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Which dehumidification method for which purpose?
Selection factor room temperature
The average air temperature in the room to be kept dry is the most important decision criterion for selecting a suitable dehumidifier.
∞ power below 8 °C
In unheated basements, weekend homes or cooler rooms with an average room temperature below 8 °C during the wintertime, we recommend using a desiccant dehumidifier. Their functional principle makes it possible to keep environments permanently and effectively dry even at low temperatures.
Even if the temperature occasionally rises to 12 °C, these devices still work satisfactorily. Above 12 °C, however, their energy balance becomes worse and using them is no longer reasonable from an economic point of view.
All-rounders from 5 to 35 °C
As of an average room temperature of 8 °C, it is generally possible to use refrigerant dryers for dehumidification.
If the temperatures permanently drop below 15 °C during the winter months, it is absolutely necessary to use a device with a hot gas defrost system.
These all-rounders can be used variably throughout a very large temperature range, while using refrigerant dryers with an air circulation defrost system for dehumidification is only reasonable at average temperatures above 15 °C – see also chapter 2 – “Room climate limits of the different methods”.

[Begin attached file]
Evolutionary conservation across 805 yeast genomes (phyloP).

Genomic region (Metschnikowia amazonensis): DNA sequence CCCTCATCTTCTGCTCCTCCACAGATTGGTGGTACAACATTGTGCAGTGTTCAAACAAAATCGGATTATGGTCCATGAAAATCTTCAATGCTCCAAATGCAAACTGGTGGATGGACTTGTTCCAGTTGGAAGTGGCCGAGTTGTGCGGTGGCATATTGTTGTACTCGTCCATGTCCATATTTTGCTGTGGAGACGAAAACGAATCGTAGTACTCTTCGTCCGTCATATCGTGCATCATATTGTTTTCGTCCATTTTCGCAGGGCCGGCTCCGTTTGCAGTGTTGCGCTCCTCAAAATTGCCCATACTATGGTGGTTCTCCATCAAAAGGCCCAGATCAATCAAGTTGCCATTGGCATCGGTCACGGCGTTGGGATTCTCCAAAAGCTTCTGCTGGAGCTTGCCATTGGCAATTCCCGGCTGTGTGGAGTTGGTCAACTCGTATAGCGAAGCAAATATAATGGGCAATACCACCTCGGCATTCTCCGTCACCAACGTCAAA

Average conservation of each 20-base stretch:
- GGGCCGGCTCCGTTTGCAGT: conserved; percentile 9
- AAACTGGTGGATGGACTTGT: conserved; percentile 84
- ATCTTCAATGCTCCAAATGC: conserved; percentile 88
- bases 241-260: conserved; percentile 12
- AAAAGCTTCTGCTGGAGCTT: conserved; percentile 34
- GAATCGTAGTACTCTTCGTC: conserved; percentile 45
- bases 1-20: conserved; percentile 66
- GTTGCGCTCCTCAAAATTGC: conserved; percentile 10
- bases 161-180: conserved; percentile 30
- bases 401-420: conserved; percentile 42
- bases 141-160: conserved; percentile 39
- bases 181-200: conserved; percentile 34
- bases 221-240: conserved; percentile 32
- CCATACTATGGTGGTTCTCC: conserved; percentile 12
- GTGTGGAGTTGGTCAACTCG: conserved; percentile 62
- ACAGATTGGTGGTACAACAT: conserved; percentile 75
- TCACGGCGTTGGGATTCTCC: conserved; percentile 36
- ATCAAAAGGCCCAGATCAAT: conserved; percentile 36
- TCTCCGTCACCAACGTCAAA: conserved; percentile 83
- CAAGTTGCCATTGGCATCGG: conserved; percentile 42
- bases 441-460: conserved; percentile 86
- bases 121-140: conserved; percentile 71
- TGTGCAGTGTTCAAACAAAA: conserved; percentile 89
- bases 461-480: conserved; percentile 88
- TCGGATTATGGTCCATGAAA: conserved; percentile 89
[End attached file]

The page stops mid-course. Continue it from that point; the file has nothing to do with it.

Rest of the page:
Selection factor operating costs
When it comes to the cost-benefit effect and dehumidification performance in relation to power consumption, the compressor-operated condenser dryer can very clearly claim victory in almost all fields of application.
Peltier condenser dryers, on the other hand, are less expensive to buy and more energy-saving at first sight, but they are also characterized by a significantly lower dehumidification performance and an approx. 400 % higher power consumption for each litre of condensate that is dehumidified.
The power consumption of desiccant dehumidifiers can be up to 100 % higher in direct comparison with compression refrigerant dryers. However, the operating costs rather take a back seat when choosing a desiccant dehumidifier, since certain application requirements can only be realized using this type of dehumidifier.
Selection factor effective radius
Compressor refrigerant dryers – great for any room size
The larger the room to be kept dry, the more favourable becomes the use of a compressor refrigerant dryer. This device group offers the largest range of differently powerful fan/condenser combinations for private users.
To keep large rooms dry, the dehumidifier must be supplied with large amounts of damp air, which requires a powerful fan. And to dehumidify these air volumes effectively, the device’s condenser must be equally powerful.